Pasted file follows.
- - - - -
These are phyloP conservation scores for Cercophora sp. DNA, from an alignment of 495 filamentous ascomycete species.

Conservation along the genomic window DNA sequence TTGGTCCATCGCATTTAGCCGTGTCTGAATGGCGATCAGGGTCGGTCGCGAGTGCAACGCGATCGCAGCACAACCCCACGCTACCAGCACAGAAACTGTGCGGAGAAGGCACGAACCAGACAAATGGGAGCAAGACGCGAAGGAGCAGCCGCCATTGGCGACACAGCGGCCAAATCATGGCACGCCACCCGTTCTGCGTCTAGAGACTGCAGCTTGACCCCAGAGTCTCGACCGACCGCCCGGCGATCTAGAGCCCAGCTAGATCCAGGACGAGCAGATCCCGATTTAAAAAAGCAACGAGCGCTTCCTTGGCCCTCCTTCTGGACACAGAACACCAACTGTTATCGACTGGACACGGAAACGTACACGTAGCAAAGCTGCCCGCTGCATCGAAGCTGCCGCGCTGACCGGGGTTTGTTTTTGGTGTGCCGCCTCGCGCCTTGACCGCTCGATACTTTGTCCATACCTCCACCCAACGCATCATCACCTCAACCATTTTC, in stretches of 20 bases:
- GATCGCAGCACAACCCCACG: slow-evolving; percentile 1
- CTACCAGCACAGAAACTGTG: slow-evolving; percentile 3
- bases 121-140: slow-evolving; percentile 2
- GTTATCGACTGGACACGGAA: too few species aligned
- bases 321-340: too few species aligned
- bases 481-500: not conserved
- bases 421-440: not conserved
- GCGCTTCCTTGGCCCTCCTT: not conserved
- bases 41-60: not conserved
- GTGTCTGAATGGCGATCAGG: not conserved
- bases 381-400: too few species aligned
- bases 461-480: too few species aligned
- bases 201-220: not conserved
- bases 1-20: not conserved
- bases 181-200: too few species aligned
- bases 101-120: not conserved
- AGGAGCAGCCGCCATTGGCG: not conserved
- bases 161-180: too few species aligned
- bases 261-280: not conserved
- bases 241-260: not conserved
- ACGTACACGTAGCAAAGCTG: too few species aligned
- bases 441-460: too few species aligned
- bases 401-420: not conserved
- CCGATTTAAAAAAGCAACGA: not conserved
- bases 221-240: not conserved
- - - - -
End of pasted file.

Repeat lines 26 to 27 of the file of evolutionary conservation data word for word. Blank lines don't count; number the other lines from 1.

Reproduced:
- CCGATTTAAAAAAGCAACGA: not conserved
- bases 221-240: not conserved